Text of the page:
4) Keep an active roster of major league players, in order to put your “best team on the field” and not irritate the other managers. However, make sure that every other roster spot has a purpose. If your entire bench (in addition to any IL spots) are full of injured players, that’s fine. If not, they should be minor leaguers or cheap fliers that could help you next year. If a solid player goes on the IL, I want to trade for them. I can wait months if I have to, you can’t.

5) Get your Waivers/FAAB Bids in every single week. If a closer is available, prioritize them in waivers and then trade them to the competing team who’s last in saves. If not, look for $1 players who may have an opportunity down the line. Always check to see who is released when waivers go through. You will likely be willing to have a lot more patience than the team who dropped them.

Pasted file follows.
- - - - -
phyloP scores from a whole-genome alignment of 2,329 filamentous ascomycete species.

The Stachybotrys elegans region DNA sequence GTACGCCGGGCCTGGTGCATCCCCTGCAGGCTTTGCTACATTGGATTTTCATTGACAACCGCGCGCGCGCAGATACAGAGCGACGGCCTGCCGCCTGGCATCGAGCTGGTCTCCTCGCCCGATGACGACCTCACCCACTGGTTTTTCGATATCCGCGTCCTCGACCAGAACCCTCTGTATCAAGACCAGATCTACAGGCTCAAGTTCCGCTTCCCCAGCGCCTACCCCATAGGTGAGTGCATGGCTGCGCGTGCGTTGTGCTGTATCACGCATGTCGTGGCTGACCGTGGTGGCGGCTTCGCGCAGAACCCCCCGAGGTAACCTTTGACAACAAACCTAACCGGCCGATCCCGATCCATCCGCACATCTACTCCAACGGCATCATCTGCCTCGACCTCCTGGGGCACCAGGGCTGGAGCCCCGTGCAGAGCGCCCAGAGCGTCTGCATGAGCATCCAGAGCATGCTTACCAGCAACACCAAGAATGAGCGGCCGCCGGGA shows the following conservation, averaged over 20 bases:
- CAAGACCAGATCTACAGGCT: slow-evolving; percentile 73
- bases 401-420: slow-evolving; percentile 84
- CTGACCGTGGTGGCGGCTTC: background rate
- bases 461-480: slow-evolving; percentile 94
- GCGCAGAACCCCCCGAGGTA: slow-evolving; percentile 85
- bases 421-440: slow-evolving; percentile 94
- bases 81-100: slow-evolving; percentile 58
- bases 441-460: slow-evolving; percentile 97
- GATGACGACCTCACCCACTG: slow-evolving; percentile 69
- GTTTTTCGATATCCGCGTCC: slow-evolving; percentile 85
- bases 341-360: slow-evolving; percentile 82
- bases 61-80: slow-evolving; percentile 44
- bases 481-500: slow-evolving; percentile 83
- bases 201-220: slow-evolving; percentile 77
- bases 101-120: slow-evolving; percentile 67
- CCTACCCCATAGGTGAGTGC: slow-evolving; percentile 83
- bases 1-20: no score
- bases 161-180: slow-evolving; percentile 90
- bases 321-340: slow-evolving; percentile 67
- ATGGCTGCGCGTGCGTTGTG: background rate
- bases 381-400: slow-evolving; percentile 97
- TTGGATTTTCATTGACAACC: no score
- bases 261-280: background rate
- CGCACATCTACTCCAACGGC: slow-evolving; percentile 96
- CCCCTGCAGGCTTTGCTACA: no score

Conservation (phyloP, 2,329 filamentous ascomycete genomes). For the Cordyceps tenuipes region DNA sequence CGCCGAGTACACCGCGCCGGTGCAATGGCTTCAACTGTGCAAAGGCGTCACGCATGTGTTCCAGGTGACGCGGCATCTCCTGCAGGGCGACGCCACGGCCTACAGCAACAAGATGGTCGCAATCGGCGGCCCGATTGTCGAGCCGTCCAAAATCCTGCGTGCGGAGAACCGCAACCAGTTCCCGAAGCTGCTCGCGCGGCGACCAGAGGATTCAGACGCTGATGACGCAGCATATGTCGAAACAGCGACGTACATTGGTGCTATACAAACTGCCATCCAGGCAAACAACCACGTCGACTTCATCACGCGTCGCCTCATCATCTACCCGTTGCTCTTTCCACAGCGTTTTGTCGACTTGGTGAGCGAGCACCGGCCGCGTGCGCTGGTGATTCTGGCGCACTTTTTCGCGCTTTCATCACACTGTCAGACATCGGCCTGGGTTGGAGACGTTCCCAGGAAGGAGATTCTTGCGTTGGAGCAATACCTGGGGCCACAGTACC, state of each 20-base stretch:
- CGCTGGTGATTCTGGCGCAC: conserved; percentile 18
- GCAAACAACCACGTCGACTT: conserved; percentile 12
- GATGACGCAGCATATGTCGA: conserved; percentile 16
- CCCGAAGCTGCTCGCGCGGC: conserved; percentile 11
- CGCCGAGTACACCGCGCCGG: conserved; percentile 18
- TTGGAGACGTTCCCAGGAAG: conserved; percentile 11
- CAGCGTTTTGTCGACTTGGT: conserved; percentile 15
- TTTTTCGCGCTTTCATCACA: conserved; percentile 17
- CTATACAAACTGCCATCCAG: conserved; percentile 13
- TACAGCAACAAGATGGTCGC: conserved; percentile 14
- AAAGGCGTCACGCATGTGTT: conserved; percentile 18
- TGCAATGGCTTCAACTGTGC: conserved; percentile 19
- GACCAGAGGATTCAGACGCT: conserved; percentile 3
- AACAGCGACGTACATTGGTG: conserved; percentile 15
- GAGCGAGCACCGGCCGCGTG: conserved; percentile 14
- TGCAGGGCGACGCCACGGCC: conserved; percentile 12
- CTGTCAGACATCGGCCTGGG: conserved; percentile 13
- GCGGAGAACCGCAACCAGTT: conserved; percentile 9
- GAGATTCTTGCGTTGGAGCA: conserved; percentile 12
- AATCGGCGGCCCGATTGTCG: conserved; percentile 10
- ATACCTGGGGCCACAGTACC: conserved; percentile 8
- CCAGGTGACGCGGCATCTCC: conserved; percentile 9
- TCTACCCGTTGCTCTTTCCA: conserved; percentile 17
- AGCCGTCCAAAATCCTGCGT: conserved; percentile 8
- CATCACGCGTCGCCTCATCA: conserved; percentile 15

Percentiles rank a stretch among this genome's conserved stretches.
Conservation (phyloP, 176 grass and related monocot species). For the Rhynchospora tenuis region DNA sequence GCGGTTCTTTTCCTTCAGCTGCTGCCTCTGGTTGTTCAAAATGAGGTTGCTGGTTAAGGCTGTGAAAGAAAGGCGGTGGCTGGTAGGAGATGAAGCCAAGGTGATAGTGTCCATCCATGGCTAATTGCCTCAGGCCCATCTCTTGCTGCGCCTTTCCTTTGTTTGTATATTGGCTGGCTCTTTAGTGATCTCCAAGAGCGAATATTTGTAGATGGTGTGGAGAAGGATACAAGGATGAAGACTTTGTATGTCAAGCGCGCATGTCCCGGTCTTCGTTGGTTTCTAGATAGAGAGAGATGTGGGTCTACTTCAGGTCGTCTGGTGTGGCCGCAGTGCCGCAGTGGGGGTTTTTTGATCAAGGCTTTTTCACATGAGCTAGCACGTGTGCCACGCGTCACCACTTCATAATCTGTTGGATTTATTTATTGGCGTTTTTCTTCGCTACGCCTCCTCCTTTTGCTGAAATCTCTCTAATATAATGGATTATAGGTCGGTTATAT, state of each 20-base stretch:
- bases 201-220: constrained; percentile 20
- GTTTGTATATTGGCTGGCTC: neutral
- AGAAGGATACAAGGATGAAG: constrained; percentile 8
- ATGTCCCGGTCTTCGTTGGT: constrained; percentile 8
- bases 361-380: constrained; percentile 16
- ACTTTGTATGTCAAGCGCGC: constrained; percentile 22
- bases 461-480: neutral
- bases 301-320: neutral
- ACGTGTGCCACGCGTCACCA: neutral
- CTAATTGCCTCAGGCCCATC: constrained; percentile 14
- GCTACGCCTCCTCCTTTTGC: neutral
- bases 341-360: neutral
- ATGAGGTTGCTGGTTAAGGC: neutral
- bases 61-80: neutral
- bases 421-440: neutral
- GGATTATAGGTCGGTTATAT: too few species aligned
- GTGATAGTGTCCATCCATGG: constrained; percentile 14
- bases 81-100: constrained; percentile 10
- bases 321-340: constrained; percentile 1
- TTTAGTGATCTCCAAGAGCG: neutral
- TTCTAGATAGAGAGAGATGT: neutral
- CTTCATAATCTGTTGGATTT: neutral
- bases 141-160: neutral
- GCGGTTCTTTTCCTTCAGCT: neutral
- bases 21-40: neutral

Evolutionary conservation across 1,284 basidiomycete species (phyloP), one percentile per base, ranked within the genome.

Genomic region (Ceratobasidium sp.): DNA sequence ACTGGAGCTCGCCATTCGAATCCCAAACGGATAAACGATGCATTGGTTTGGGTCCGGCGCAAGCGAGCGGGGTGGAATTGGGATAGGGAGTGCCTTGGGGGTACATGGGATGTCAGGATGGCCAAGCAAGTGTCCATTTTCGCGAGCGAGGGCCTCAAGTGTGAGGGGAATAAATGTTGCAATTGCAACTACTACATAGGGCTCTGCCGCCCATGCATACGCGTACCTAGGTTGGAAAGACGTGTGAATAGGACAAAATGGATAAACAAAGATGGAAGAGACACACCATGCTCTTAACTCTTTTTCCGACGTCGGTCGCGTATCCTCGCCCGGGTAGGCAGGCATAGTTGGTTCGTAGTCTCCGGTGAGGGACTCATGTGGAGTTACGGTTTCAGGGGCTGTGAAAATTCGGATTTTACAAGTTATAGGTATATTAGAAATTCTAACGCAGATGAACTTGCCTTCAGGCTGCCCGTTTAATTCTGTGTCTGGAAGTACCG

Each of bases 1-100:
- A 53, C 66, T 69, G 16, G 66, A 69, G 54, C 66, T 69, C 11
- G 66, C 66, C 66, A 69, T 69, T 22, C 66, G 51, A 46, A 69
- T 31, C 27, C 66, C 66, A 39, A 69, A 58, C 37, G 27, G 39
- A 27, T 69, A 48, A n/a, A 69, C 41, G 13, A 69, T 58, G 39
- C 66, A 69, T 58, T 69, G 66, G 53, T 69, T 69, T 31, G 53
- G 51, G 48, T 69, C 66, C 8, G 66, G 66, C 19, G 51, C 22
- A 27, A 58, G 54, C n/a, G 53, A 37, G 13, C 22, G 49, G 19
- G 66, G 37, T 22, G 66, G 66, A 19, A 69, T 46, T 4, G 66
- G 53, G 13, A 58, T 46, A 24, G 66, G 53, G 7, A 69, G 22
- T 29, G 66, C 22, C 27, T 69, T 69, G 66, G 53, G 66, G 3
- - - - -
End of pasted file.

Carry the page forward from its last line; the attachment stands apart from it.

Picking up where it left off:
6) Lastly, embrace the rebuild! Once you’ve sent the entry fee (donation) and accepted a loss for this year, the fun begins from there. Challenge yourself to make at least one trade every month, and, in busy times like the First Year Player Draft, Trade Deadline, or the start of the league’s offseason, make a trade every week. Trades as small as sending out a bullpen arm for next year’s 5th rounder in the minors draft add up over time. Before you know it, you’ll be ready to make The Turn.

Rebuild Very Aggressively, With Great Haste

Jordan Rosenblum